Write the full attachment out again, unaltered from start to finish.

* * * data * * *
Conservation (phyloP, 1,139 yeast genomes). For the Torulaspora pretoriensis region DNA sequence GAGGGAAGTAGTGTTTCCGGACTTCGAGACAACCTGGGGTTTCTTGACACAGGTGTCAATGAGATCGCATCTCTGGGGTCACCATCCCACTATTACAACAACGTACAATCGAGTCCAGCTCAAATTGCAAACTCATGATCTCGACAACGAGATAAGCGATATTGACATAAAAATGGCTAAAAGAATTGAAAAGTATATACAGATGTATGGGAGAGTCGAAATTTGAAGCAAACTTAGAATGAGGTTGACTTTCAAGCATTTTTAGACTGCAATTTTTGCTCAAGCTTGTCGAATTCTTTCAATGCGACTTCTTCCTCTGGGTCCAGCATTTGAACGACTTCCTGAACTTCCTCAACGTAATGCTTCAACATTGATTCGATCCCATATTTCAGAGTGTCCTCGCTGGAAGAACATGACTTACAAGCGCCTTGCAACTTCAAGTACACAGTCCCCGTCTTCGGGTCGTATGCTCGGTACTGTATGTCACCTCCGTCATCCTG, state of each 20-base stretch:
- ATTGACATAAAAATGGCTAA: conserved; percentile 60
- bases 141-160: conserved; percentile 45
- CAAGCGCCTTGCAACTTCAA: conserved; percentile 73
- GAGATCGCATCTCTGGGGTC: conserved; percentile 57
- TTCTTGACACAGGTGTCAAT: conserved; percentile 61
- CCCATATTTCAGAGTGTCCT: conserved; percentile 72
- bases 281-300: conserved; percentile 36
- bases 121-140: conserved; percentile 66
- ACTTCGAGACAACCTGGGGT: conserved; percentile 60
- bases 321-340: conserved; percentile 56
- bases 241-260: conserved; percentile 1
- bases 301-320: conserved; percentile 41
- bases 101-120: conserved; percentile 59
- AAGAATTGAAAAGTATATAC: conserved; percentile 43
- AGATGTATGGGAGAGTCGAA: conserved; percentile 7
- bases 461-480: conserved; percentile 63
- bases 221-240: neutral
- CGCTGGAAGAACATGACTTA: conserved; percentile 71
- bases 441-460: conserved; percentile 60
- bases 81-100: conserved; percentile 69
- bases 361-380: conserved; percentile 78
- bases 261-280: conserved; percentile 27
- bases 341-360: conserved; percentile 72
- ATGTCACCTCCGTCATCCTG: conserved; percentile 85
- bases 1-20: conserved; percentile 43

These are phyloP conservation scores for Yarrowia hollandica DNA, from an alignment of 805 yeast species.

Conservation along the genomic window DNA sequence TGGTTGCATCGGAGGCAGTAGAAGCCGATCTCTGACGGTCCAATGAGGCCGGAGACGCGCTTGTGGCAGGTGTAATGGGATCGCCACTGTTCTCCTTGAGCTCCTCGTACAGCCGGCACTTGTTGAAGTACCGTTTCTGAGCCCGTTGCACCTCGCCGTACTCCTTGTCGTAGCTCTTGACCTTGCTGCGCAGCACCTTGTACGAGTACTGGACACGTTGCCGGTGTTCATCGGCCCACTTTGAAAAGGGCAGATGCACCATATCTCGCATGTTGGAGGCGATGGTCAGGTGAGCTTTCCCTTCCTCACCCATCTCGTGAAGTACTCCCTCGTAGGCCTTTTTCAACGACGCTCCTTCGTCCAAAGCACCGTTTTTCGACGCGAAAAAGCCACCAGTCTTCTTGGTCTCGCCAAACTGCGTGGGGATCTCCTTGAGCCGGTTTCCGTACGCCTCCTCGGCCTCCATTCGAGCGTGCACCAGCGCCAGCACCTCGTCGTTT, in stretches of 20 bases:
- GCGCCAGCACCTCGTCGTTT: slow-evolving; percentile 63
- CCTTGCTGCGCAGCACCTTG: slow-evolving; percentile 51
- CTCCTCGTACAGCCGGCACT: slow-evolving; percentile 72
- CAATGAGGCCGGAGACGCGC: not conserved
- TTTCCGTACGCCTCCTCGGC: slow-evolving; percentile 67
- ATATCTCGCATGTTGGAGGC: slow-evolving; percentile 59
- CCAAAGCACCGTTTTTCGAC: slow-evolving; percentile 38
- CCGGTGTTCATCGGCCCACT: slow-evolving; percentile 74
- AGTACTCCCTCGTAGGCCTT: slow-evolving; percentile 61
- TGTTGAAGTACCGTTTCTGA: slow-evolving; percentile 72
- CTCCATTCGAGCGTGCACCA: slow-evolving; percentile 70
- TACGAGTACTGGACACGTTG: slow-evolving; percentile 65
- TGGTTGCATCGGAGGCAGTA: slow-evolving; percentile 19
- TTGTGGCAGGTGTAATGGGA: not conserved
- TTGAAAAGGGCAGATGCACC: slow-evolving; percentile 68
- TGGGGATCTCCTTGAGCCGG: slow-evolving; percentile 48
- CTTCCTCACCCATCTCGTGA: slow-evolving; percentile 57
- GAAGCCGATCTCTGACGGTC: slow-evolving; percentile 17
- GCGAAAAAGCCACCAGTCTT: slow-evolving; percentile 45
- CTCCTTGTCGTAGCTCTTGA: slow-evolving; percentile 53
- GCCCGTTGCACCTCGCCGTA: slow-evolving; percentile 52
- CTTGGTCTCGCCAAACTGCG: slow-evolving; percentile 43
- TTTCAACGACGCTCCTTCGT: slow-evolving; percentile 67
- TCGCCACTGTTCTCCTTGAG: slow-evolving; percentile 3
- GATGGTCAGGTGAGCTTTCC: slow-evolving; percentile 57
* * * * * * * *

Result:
Conservation (phyloP, 1,139 yeast genomes). For the Torulaspora pretoriensis region DNA sequence GAGGGAAGTAGTGTTTCCGGACTTCGAGACAACCTGGGGTTTCTTGACACAGGTGTCAATGAGATCGCATCTCTGGGGTCACCATCCCACTATTACAACAACGTACAATCGAGTCCAGCTCAAATTGCAAACTCATGATCTCGACAACGAGATAAGCGATATTGACATAAAAATGGCTAAAAGAATTGAAAAGTATATACAGATGTATGGGAGAGTCGAAATTTGAAGCAAACTTAGAATGAGGTTGACTTTCAAGCATTTTTAGACTGCAATTTTTGCTCAAGCTTGTCGAATTCTTTCAATGCGACTTCTTCCTCTGGGTCCAGCATTTGAACGACTTCCTGAACTTCCTCAACGTAATGCTTCAACATTGATTCGATCCCATATTTCAGAGTGTCCTCGCTGGAAGAACATGACTTACAAGCGCCTTGCAACTTCAAGTACACAGTCCCCGTCTTCGGGTCGTATGCTCGGTACTGTATGTCACCTCCGTCATCCTG, state of each 20-base stretch:
- ATTGACATAAAAATGGCTAA: conserved; percentile 60
- bases 141-160: conserved; percentile 45
- CAAGCGCCTTGCAACTTCAA: conserved; percentile 73
- GAGATCGCATCTCTGGGGTC: conserved; percentile 57
- TTCTTGACACAGGTGTCAAT: conserved; percentile 61
- CCCATATTTCAGAGTGTCCT: conserved; percentile 72
- bases 281-300: conserved; percentile 36
- bases 121-140: conserved; percentile 66
- ACTTCGAGACAACCTGGGGT: conserved; percentile 60
- bases 321-340: conserved; percentile 56
- bases 241-260: conserved; percentile 1
- bases 301-320: conserved; percentile 41
- bases 101-120: conserved; percentile 59
- AAGAATTGAAAAGTATATAC: conserved; percentile 43
- AGATGTATGGGAGAGTCGAA: conserved; percentile 7
- bases 461-480: conserved; percentile 63
- bases 221-240: neutral
- CGCTGGAAGAACATGACTTA: conserved; percentile 71
- bases 441-460: conserved; percentile 60
- bases 81-100: conserved; percentile 69
- bases 361-380: conserved; percentile 78
- bases 261-280: conserved; percentile 27
- bases 341-360: conserved; percentile 72
- ATGTCACCTCCGTCATCCTG: conserved; percentile 85
- bases 1-20: conserved; percentile 43

These are phyloP conservation scores for Yarrowia hollandica DNA, from an alignment of 805 yeast species.

Conservation along the genomic window DNA sequence TGGTTGCATCGGAGGCAGTAGAAGCCGATCTCTGACGGTCCAATGAGGCCGGAGACGCGCTTGTGGCAGGTGTAATGGGATCGCCACTGTTCTCCTTGAGCTCCTCGTACAGCCGGCACTTGTTGAAGTACCGTTTCTGAGCCCGTTGCACCTCGCCGTACTCCTTGTCGTAGCTCTTGACCTTGCTGCGCAGCACCTTGTACGAGTACTGGACACGTTGCCGGTGTTCATCGGCCCACTTTGAAAAGGGCAGATGCACCATATCTCGCATGTTGGAGGCGATGGTCAGGTGAGCTTTCCCTTCCTCACCCATCTCGTGAAGTACTCCCTCGTAGGCCTTTTTCAACGACGCTCCTTCGTCCAAAGCACCGTTTTTCGACGCGAAAAAGCCACCAGTCTTCTTGGTCTCGCCAAACTGCGTGGGGATCTCCTTGAGCCGGTTTCCGTACGCCTCCTCGGCCTCCATTCGAGCGTGCACCAGCGCCAGCACCTCGTCGTTT, in stretches of 20 bases:
- GCGCCAGCACCTCGTCGTTT: slow-evolving; percentile 63
- CCTTGCTGCGCAGCACCTTG: slow-evolving; percentile 51
- CTCCTCGTACAGCCGGCACT: slow-evolving; percentile 72
- CAATGAGGCCGGAGACGCGC: not conserved
- TTTCCGTACGCCTCCTCGGC: slow-evolving; percentile 67
- ATATCTCGCATGTTGGAGGC: slow-evolving; percentile 59
- CCAAAGCACCGTTTTTCGAC: slow-evolving; percentile 38
- CCGGTGTTCATCGGCCCACT: slow-evolving; percentile 74
- AGTACTCCCTCGTAGGCCTT: slow-evolving; percentile 61
- TGTTGAAGTACCGTTTCTGA: slow-evolving; percentile 72
- CTCCATTCGAGCGTGCACCA: slow-evolving; percentile 70
- TACGAGTACTGGACACGTTG: slow-evolving; percentile 65
- TGGTTGCATCGGAGGCAGTA: slow-evolving; percentile 19
- TTGTGGCAGGTGTAATGGGA: not conserved
- TTGAAAAGGGCAGATGCACC: slow-evolving; percentile 68
- TGGGGATCTCCTTGAGCCGG: slow-evolving; percentile 48
- CTTCCTCACCCATCTCGTGA: slow-evolving; percentile 57
- GAAGCCGATCTCTGACGGTC: slow-evolving; percentile 17
- GCGAAAAAGCCACCAGTCTT: slow-evolving; percentile 45
- CTCCTTGTCGTAGCTCTTGA: slow-evolving; percentile 53
- GCCCGTTGCACCTCGCCGTA: slow-evolving; percentile 52
- CTTGGTCTCGCCAAACTGCG: slow-evolving; percentile 43
- TTTCAACGACGCTCCTTCGT: slow-evolving; percentile 67
- TCGCCACTGTTCTCCTTGAG: slow-evolving; percentile 3
- GATGGTCAGGTGAGCTTTCC: slow-evolving; percentile 57